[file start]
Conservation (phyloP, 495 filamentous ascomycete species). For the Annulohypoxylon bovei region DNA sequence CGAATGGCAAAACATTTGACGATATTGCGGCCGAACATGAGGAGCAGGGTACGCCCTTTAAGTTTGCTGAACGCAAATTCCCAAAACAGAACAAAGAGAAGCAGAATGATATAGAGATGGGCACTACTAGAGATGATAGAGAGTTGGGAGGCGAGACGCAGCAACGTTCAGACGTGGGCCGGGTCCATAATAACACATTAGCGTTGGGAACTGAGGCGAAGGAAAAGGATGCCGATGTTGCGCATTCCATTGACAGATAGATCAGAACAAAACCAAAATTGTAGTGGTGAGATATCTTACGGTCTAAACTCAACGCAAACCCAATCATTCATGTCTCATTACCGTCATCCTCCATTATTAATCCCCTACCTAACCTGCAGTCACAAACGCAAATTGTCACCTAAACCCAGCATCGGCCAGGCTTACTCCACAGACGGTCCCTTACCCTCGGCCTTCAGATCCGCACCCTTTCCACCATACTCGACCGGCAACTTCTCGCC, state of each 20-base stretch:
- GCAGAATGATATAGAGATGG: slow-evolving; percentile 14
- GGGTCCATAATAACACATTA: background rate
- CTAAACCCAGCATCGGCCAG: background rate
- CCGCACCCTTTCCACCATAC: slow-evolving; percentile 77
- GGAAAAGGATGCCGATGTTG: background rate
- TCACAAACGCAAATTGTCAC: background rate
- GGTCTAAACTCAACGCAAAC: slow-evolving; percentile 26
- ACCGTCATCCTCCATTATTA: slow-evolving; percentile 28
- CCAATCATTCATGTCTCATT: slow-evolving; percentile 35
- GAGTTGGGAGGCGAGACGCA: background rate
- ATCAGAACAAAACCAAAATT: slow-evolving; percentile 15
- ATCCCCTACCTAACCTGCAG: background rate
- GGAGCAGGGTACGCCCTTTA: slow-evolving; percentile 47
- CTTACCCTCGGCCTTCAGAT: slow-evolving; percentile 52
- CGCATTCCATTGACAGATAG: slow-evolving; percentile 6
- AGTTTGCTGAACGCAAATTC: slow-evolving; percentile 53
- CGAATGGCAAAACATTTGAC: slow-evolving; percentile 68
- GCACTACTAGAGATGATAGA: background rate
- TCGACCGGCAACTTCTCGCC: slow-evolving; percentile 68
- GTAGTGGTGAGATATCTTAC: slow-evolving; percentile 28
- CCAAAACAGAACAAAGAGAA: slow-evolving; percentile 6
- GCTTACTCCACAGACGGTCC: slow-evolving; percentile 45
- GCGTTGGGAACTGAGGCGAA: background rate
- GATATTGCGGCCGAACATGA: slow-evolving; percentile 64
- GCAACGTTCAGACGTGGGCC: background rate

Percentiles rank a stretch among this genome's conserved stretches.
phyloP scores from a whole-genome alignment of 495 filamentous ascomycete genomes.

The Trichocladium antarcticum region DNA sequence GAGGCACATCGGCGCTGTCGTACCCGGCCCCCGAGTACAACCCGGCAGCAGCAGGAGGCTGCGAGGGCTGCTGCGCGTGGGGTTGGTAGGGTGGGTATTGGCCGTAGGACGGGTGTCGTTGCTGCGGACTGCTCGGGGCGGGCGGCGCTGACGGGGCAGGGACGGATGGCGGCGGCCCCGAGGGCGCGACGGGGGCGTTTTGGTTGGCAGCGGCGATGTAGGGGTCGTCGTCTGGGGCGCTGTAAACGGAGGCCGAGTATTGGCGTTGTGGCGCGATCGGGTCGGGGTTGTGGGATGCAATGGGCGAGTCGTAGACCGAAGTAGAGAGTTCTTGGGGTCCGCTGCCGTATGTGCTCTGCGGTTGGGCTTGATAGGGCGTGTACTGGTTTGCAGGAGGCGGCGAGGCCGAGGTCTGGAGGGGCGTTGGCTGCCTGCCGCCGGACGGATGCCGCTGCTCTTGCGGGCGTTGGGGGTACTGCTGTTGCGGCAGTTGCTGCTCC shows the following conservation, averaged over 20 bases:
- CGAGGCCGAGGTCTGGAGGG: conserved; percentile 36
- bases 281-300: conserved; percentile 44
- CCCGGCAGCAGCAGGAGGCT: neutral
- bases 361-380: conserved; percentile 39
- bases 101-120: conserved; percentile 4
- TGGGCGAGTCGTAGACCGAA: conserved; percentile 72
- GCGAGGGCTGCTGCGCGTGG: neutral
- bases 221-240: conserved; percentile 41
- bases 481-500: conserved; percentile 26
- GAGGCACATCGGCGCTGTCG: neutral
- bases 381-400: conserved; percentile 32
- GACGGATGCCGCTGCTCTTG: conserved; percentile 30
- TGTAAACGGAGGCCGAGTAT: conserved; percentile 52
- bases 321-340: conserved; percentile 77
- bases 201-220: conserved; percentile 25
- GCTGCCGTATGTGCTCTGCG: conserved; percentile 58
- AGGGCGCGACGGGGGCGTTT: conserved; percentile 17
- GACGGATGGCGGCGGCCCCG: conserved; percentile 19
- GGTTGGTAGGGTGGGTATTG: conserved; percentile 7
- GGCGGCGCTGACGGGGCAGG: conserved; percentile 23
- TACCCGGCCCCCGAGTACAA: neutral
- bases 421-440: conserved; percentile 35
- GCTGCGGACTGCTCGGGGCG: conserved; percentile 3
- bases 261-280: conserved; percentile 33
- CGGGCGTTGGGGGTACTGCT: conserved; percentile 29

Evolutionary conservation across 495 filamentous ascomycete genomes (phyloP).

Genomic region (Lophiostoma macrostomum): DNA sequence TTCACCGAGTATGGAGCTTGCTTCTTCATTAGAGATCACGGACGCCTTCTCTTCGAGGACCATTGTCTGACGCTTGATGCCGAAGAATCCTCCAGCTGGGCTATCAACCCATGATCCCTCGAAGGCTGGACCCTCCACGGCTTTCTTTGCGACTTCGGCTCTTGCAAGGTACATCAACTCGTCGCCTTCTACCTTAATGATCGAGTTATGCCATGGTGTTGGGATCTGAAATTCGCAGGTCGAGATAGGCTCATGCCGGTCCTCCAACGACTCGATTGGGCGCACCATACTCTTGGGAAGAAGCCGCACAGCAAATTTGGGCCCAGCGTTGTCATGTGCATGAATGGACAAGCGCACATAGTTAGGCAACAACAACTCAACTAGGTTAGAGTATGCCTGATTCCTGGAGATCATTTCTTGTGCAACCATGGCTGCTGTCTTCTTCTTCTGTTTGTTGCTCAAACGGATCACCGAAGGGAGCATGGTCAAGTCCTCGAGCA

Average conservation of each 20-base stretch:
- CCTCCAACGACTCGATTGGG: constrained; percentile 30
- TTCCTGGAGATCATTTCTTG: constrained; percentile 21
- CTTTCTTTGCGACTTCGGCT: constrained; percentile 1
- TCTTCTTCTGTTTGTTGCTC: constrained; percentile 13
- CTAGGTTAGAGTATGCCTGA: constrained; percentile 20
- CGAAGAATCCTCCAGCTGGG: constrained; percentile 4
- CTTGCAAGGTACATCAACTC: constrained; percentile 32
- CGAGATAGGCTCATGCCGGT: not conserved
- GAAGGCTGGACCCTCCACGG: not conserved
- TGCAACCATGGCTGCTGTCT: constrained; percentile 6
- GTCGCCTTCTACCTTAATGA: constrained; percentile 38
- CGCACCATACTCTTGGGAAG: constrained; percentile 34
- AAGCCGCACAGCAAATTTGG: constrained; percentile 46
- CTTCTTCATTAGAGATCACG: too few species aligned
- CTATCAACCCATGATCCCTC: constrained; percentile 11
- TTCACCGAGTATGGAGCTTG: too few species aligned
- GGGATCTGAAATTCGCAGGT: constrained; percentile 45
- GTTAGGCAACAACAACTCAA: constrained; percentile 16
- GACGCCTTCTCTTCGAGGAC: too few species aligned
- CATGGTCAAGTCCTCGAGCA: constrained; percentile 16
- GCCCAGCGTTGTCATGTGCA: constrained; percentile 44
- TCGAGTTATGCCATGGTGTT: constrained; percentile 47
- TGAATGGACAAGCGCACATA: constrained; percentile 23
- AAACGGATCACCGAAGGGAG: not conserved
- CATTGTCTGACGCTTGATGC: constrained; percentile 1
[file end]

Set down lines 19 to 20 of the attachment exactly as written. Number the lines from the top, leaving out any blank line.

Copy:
- GCACTACTAGAGATGATAGA: background rate
- TCGACCGGCAACTTCTCGCC: slow-evolving; percentile 68